Fig. 3 shows how the temperature relates to the effective index in Silicon and in turn shifts the resonant wavelength of a ring.
The configuration of the rings and heaters is determined so that the optical mode is well separated from the heater to avoid absorption while still close enough proximity to couple heat into the waveguide. We find the best arrangement of heater and waveguide using simulation. Because our heater is created from the deposition of a thin film of metal, most of the heat will be conducted from below (or above) the heater. To conduct the majority of heat we trace the heater wire above the ring resonator, creating an Ω shape, often used for microring heaters .
We take into consideration the size of the optical mode for our waveguide dimensions as well as the heat conduction of our heaters through the cladding material. We make our waveguides 450 nm wide by 250 nm thick, and from our finite-difference mode solver we determine that for the TE (polarized parallel to the substrate) mode, 1 µm of distance is sufficient to limit the metal absorption to α ~-2.17×10-4 cm-1 (shown in Fig. 4(a)).
Confinement of heat is important due to the fact that our deflection switches have physically adjacent thermally tuned rings which would experience thermal crosstalk if the heaters were designed too wide or too close to each other. Using a 3D finite-element analysis tool we explored the most efficient way of conducting heat to our rings, while keeping the heaters small. Our final design settled on 1 µm wide wires directly above the waveguide ring in order to get a uniform, but laterally contained, heat distribution. We see in Fig. 4(b) that at 1 µm distance we can still conduct more than 56% of the temperature generated by the heater into the waveguide while still confining the heat laterally to about 5 µm from the heat source.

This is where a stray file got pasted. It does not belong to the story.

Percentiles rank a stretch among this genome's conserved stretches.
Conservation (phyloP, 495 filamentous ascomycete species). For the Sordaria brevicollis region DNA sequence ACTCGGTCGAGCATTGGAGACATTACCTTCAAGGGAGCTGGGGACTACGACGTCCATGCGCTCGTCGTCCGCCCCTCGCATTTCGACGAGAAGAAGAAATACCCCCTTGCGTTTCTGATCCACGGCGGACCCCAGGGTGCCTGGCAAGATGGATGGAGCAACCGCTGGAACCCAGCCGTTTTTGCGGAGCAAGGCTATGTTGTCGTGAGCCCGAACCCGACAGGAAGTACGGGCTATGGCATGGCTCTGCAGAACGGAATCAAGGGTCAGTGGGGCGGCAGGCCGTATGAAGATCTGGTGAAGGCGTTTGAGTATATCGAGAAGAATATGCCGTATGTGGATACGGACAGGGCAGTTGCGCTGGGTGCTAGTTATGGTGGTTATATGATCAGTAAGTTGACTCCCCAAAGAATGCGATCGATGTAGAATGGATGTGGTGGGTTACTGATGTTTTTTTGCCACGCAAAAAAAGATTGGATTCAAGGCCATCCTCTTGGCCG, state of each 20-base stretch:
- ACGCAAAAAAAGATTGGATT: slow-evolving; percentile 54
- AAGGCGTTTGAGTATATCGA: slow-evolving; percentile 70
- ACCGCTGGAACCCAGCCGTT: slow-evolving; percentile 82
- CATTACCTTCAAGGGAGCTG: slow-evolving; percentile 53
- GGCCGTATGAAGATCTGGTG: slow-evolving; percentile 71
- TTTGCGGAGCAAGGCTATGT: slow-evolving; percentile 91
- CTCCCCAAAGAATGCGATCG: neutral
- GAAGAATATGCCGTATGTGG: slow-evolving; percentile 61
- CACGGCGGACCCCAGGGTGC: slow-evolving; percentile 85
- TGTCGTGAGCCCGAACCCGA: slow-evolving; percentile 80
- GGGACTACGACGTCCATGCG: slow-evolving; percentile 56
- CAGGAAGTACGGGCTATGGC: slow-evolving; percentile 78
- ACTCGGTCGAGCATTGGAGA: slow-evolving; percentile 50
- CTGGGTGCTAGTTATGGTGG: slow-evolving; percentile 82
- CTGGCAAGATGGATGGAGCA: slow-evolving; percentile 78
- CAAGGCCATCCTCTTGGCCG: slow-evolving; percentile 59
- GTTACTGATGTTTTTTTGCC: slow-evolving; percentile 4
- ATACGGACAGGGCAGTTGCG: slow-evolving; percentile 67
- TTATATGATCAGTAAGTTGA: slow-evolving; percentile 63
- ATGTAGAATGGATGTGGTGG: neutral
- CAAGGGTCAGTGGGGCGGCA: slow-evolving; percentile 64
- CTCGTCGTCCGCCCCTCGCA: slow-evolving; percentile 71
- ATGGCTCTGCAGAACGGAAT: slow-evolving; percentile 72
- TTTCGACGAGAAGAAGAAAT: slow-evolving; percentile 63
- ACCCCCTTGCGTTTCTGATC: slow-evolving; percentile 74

4. Device structure and fabrication
We start with commercial Silicon-on-Insulator (SOI) wafers with a 3 µm buried oxide layer. Using standard e-beam lithography we pattern the waveguides and etch them using reactive ion etching. The waveguides are then clad with 1 µm of plasma-enhanced chemical vapor deposition SiO2 to protect the optical mode. We then planarize the top of the oxide to minimize unevenness in the following metal deposition. This step will reduce the chances of heater failure due to weak points in the metal wire.
We evaporate 300 nm of nichrome above the cladding and using a double-resist liftoff method creates the 1 µm heaters. Finally another SiO2 cladding step protects the heaters from outside elements. The microrings use the same waveguide dimensions and have a 10 µm radius with spacing from the waveguides of 200 nm. The final system is seen in Fig. 5(a).
We also reduce the loss typically seen in waveguide intersections by transitioning adiabatically to a larger waveguide cross-section for the intersecting region. By increasing the amount of light confined within the waveguide we limit the interaction of light with the variations of the sidewalls, specifically the large scattering points created by the walls of the crossing waveguide.
Our crossing, shown in Fig. 5(b), is simulated to have an insertion loss of -0.18 dB and better than -20 dB crosstalk to the intersecting waveguide. We have made and tested similar crossings with -0.51 dB insertion loss. MMI-based crossing designs were also considered, and could be used in future design iterations to lower the loss further .